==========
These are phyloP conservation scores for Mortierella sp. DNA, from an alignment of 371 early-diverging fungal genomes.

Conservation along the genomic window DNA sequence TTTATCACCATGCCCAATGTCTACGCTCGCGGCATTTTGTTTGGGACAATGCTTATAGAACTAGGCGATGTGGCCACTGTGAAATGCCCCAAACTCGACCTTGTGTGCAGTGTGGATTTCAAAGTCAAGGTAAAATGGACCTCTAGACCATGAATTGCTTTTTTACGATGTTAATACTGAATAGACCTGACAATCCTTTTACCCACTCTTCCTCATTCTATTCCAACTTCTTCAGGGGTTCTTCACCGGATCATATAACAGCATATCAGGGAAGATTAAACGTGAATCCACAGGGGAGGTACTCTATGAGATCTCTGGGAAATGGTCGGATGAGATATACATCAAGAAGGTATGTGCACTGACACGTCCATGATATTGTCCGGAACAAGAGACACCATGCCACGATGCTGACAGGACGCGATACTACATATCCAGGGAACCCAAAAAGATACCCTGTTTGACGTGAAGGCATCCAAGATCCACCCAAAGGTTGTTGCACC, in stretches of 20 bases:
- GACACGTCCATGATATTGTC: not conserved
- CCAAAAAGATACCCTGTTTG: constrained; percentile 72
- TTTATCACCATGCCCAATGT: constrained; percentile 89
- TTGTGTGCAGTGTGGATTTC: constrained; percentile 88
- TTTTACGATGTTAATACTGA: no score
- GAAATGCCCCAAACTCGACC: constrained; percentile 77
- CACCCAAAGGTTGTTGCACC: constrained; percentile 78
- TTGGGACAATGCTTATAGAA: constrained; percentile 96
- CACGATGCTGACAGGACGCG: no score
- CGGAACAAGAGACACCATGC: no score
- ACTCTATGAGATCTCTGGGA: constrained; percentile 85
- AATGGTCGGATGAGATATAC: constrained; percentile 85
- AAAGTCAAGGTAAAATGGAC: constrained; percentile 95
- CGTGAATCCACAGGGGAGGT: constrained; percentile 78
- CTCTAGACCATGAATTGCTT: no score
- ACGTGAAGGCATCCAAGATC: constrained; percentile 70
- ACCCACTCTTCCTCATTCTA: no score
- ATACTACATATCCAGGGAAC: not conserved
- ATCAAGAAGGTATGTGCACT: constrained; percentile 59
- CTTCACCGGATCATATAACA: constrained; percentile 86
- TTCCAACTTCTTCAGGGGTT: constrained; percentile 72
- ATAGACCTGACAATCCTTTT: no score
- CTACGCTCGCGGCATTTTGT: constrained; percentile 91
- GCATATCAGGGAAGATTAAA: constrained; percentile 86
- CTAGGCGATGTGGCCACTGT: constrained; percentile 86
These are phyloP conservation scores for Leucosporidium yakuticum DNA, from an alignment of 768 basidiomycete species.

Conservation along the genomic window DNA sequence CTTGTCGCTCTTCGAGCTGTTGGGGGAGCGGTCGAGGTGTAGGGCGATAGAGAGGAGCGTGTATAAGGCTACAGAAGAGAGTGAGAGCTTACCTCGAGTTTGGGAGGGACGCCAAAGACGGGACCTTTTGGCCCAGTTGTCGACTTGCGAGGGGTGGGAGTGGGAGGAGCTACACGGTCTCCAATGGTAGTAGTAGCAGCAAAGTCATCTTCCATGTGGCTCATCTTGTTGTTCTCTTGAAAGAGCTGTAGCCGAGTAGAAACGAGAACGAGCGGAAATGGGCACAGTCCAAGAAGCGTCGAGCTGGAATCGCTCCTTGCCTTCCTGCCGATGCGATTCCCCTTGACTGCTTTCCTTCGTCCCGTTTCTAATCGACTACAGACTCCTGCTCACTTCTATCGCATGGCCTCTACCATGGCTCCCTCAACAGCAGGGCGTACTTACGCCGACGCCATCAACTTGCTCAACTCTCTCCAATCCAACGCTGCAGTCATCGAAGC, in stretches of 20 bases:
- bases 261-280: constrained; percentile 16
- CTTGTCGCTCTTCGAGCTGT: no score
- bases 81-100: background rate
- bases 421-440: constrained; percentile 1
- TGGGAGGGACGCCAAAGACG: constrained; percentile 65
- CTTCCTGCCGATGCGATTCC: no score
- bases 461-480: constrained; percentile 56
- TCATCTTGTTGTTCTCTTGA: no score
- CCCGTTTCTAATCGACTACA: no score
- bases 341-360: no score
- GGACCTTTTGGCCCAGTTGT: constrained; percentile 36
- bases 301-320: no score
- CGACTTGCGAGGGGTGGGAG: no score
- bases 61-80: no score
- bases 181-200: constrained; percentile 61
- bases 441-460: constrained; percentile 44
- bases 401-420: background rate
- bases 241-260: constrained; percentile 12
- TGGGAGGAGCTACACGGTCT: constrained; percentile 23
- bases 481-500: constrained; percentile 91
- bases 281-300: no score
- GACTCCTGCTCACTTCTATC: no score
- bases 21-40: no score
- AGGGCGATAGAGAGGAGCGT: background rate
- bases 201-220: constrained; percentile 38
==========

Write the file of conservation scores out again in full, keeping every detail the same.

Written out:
These are phyloP conservation scores for Mortierella sp. DNA, from an alignment of 371 early-diverging fungal genomes.

Conservation along the genomic window DNA sequence TTTATCACCATGCCCAATGTCTACGCTCGCGGCATTTTGTTTGGGACAATGCTTATAGAACTAGGCGATGTGGCCACTGTGAAATGCCCCAAACTCGACCTTGTGTGCAGTGTGGATTTCAAAGTCAAGGTAAAATGGACCTCTAGACCATGAATTGCTTTTTTACGATGTTAATACTGAATAGACCTGACAATCCTTTTACCCACTCTTCCTCATTCTATTCCAACTTCTTCAGGGGTTCTTCACCGGATCATATAACAGCATATCAGGGAAGATTAAACGTGAATCCACAGGGGAGGTACTCTATGAGATCTCTGGGAAATGGTCGGATGAGATATACATCAAGAAGGTATGTGCACTGACACGTCCATGATATTGTCCGGAACAAGAGACACCATGCCACGATGCTGACAGGACGCGATACTACATATCCAGGGAACCCAAAAAGATACCCTGTTTGACGTGAAGGCATCCAAGATCCACCCAAAGGTTGTTGCACC, in stretches of 20 bases:
- GACACGTCCATGATATTGTC: not conserved
- CCAAAAAGATACCCTGTTTG: constrained; percentile 72
- TTTATCACCATGCCCAATGT: constrained; percentile 89
- TTGTGTGCAGTGTGGATTTC: constrained; percentile 88
- TTTTACGATGTTAATACTGA: no score
- GAAATGCCCCAAACTCGACC: constrained; percentile 77
- CACCCAAAGGTTGTTGCACC: constrained; percentile 78
- TTGGGACAATGCTTATAGAA: constrained; percentile 96
- CACGATGCTGACAGGACGCG: no score
- CGGAACAAGAGACACCATGC: no score
- ACTCTATGAGATCTCTGGGA: constrained; percentile 85
- AATGGTCGGATGAGATATAC: constrained; percentile 85
- AAAGTCAAGGTAAAATGGAC: constrained; percentile 95
- CGTGAATCCACAGGGGAGGT: constrained; percentile 78
- CTCTAGACCATGAATTGCTT: no score
- ACGTGAAGGCATCCAAGATC: constrained; percentile 70
- ACCCACTCTTCCTCATTCTA: no score
- ATACTACATATCCAGGGAAC: not conserved
- ATCAAGAAGGTATGTGCACT: constrained; percentile 59
- CTTCACCGGATCATATAACA: constrained; percentile 86
- TTCCAACTTCTTCAGGGGTT: constrained; percentile 72
- ATAGACCTGACAATCCTTTT: no score
- CTACGCTCGCGGCATTTTGT: constrained; percentile 91
- GCATATCAGGGAAGATTAAA: constrained; percentile 86
- CTAGGCGATGTGGCCACTGT: constrained; percentile 86
These are phyloP conservation scores for Leucosporidium yakuticum DNA, from an alignment of 768 basidiomycete species.

Conservation along the genomic window DNA sequence CTTGTCGCTCTTCGAGCTGTTGGGGGAGCGGTCGAGGTGTAGGGCGATAGAGAGGAGCGTGTATAAGGCTACAGAAGAGAGTGAGAGCTTACCTCGAGTTTGGGAGGGACGCCAAAGACGGGACCTTTTGGCCCAGTTGTCGACTTGCGAGGGGTGGGAGTGGGAGGAGCTACACGGTCTCCAATGGTAGTAGTAGCAGCAAAGTCATCTTCCATGTGGCTCATCTTGTTGTTCTCTTGAAAGAGCTGTAGCCGAGTAGAAACGAGAACGAGCGGAAATGGGCACAGTCCAAGAAGCGTCGAGCTGGAATCGCTCCTTGCCTTCCTGCCGATGCGATTCCCCTTGACTGCTTTCCTTCGTCCCGTTTCTAATCGACTACAGACTCCTGCTCACTTCTATCGCATGGCCTCTACCATGGCTCCCTCAACAGCAGGGCGTACTTACGCCGACGCCATCAACTTGCTCAACTCTCTCCAATCCAACGCTGCAGTCATCGAAGC, in stretches of 20 bases:
- bases 261-280: constrained; percentile 16
- CTTGTCGCTCTTCGAGCTGT: no score
- bases 81-100: background rate
- bases 421-440: constrained; percentile 1
- TGGGAGGGACGCCAAAGACG: constrained; percentile 65
- CTTCCTGCCGATGCGATTCC: no score
- bases 461-480: constrained; percentile 56
- TCATCTTGTTGTTCTCTTGA: no score
- CCCGTTTCTAATCGACTACA: no score
- bases 341-360: no score
- GGACCTTTTGGCCCAGTTGT: constrained; percentile 36
- bases 301-320: no score
- CGACTTGCGAGGGGTGGGAG: no score
- bases 61-80: no score
- bases 181-200: constrained; percentile 61
- bases 441-460: constrained; percentile 44
- bases 401-420: background rate
- bases 241-260: constrained; percentile 12
- TGGGAGGAGCTACACGGTCT: constrained; percentile 23
- bases 481-500: constrained; percentile 91
- bases 281-300: no score
- GACTCCTGCTCACTTCTATC: no score
- bases 21-40: no score
- AGGGCGATAGAGAGGAGCGT: background rate
- bases 201-220: constrained; percentile 38